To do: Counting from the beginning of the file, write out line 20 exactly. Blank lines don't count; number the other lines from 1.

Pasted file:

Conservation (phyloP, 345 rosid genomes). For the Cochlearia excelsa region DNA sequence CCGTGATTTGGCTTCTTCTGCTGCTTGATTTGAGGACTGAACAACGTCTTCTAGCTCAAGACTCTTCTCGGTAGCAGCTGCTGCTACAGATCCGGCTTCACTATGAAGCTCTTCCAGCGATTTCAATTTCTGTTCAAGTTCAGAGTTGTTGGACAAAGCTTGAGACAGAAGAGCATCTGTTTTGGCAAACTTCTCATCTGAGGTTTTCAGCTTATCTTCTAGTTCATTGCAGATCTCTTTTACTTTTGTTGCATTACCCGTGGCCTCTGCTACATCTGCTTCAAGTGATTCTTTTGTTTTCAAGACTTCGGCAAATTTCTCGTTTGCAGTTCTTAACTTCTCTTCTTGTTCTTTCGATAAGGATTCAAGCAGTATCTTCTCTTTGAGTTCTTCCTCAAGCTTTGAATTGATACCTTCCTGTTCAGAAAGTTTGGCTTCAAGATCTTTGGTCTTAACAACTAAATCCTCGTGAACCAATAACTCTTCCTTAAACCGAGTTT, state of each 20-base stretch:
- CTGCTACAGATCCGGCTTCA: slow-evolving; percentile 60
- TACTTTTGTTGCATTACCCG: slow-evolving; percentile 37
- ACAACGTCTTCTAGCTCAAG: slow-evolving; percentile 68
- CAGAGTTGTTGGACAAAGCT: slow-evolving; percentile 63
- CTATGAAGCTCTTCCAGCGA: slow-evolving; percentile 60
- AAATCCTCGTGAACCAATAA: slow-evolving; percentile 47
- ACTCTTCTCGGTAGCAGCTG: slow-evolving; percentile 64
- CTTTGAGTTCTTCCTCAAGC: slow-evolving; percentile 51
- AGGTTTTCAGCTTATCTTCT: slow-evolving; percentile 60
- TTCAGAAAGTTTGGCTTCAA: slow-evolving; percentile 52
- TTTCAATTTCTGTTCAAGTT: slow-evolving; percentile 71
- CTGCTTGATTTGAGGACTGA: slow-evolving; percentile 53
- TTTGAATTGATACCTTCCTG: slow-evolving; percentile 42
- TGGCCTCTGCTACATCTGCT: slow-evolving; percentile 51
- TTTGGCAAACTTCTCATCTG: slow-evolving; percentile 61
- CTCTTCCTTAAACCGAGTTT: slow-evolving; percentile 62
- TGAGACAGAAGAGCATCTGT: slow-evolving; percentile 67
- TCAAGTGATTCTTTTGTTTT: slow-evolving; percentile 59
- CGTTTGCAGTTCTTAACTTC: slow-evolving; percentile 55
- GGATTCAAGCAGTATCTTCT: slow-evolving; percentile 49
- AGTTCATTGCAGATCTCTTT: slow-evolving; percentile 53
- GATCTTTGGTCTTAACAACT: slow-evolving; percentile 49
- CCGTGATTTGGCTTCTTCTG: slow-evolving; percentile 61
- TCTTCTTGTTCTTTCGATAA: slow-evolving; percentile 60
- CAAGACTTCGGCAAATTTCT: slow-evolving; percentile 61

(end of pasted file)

- CGTTTGCAGTTCTTAACTTC: slow-evolving; percentile 55